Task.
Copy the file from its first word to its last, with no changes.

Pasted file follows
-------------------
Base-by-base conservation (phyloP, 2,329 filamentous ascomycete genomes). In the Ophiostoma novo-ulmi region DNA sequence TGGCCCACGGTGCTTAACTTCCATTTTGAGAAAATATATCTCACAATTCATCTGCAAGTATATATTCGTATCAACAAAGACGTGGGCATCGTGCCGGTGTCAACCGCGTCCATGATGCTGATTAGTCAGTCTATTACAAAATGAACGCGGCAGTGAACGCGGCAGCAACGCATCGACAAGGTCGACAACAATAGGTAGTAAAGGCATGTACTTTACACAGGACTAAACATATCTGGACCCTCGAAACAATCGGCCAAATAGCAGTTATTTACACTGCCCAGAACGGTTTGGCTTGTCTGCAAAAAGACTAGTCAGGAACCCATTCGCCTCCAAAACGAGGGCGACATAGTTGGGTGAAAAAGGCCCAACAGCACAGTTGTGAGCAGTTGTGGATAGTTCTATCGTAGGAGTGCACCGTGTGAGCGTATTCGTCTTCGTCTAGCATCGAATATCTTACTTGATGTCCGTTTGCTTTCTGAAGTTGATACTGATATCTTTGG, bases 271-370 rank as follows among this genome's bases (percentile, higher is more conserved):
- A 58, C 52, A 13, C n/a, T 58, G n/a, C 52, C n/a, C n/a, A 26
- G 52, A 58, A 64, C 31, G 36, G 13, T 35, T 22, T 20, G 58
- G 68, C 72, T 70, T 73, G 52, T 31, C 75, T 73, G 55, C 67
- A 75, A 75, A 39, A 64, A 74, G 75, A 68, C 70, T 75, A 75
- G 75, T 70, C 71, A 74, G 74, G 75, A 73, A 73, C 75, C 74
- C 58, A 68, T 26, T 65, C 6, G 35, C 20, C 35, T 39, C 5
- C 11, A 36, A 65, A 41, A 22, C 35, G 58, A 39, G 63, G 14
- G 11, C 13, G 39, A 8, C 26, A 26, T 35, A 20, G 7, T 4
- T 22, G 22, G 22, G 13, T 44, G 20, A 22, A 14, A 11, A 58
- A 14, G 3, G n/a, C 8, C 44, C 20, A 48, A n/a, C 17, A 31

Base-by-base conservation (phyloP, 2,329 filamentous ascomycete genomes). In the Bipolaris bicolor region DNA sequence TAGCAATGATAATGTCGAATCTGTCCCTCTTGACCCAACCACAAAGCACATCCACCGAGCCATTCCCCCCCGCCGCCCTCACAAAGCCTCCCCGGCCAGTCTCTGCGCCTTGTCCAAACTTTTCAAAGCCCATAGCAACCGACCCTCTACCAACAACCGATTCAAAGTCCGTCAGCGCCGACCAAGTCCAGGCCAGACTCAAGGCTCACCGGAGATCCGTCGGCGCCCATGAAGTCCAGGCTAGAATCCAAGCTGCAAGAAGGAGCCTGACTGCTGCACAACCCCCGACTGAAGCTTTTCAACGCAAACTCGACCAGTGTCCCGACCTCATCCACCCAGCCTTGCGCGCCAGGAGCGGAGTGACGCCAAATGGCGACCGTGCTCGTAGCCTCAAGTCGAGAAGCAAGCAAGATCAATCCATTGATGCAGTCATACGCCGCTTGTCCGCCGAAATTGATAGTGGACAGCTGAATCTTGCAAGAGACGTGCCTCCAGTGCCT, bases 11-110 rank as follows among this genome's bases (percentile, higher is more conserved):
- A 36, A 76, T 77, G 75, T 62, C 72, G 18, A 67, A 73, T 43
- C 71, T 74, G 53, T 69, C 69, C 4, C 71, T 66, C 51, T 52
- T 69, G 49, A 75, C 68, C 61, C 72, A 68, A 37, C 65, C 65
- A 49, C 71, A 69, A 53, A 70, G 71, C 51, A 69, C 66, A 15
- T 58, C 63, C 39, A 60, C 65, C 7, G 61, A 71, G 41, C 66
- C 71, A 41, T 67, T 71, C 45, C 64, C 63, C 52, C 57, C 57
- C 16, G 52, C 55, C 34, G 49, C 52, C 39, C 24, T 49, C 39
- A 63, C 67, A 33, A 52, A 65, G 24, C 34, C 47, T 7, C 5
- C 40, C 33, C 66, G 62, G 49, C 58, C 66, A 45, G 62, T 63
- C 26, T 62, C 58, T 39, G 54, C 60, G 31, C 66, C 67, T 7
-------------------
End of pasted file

Base-by-base conservation (phyloP, 2,329 filamentous ascomycete genomes). In the Ophiostoma novo-ulmi region DNA sequence TGGCCCACGGTGCTTAACTTCCATTTTGAGAAAATATATCTCACAATTCATCTGCAAGTATATATTCGTATCAACAAAGACGTGGGCATCGTGCCGGTGTCAACCGCGTCCATGATGCTGATTAGTCAGTCTATTACAAAATGAACGCGGCAGTGAACGCGGCAGCAACGCATCGACAAGGTCGACAACAATAGGTAGTAAAGGCATGTACTTTACACAGGACTAAACATATCTGGACCCTCGAAACAATCGGCCAAATAGCAGTTATTTACACTGCCCAGAACGGTTTGGCTTGTCTGCAAAAAGACTAGTCAGGAACCCATTCGCCTCCAAAACGAGGGCGACATAGTTGGGTGAAAAAGGCCCAACAGCACAGTTGTGAGCAGTTGTGGATAGTTCTATCGTAGGAGTGCACCGTGTGAGCGTATTCGTCTTCGTCTAGCATCGAATATCTTACTTGATGTCCGTTTGCTTTCTGAAGTTGATACTGATATCTTTGG, bases 271-370 rank as follows among this genome's bases (percentile, higher is more conserved):
- A 58, C 52, A 13, C n/a, T 58, G n/a, C 52, C n/a, C n/a, A 26
- G 52, A 58, A 64, C 31, G 36, G 13, T 35, T 22, T 20, G 58
- G 68, C 72, T 70, T 73, G 52, T 31, C 75, T 73, G 55, C 67
- A 75, A 75, A 39, A 64, A 74, G 75, A 68, C 70, T 75, A 75
- G 75, T 70, C 71, A 74, G 74, G 75, A 73, A 73, C 75, C 74
- C 58, A 68, T 26, T 65, C 6, G 35, C 20, C 35, T 39, C 5
- C 11, A 36, A 65, A 41, A 22, C 35, G 58, A 39, G 63, G 14
- G 11, C 13, G 39, A 8, C 26, A 26, T 35, A 20, G 7, T 4
- T 22, G 22, G 22, G 13, T 44, G 20, A 22, A 14, A 11, A 58
- A 14, G 3, G n/a, C 8, C 44, C 20, A 48, A n/a, C 17, A 31

Base-by-base conservation (phyloP, 2,329 filamentous ascomycete genomes). In the Bipolaris bicolor region DNA sequence TAGCAATGATAATGTCGAATCTGTCCCTCTTGACCCAACCACAAAGCACATCCACCGAGCCATTCCCCCCCGCCGCCCTCACAAAGCCTCCCCGGCCAGTCTCTGCGCCTTGTCCAAACTTTTCAAAGCCCATAGCAACCGACCCTCTACCAACAACCGATTCAAAGTCCGTCAGCGCCGACCAAGTCCAGGCCAGACTCAAGGCTCACCGGAGATCCGTCGGCGCCCATGAAGTCCAGGCTAGAATCCAAGCTGCAAGAAGGAGCCTGACTGCTGCACAACCCCCGACTGAAGCTTTTCAACGCAAACTCGACCAGTGTCCCGACCTCATCCACCCAGCCTTGCGCGCCAGGAGCGGAGTGACGCCAAATGGCGACCGTGCTCGTAGCCTCAAGTCGAGAAGCAAGCAAGATCAATCCATTGATGCAGTCATACGCCGCTTGTCCGCCGAAATTGATAGTGGACAGCTGAATCTTGCAAGAGACGTGCCTCCAGTGCCT, bases 11-110 rank as follows among this genome's bases (percentile, higher is more conserved):
- A 36, A 76, T 77, G 75, T 62, C 72, G 18, A 67, A 73, T 43
- C 71, T 74, G 53, T 69, C 69, C 4, C 71, T 66, C 51, T 52
- T 69, G 49, A 75, C 68, C 61, C 72, A 68, A 37, C 65, C 65
- A 49, C 71, A 69, A 53, A 70, G 71, C 51, A 69, C 66, A 15
- T 58, C 63, C 39, A 60, C 65, C 7, G 61, A 71, G 41, C 66
- C 71, A 41, T 67, T 71, C 45, C 64, C 63, C 52, C 57, C 57
- C 16, G 52, C 55, C 34, G 49, C 52, C 39, C 24, T 49, C 39
- A 63, C 67, A 33, A 52, A 65, G 24, C 34, C 47, T 7, C 5
- C 40, C 33, C 66, G 62, G 49, C 58, C 66, A 45, G 62, T 63
- C 26, T 62, C 58, T 39, G 54, C 60, G 31, C 66, C 67, T 7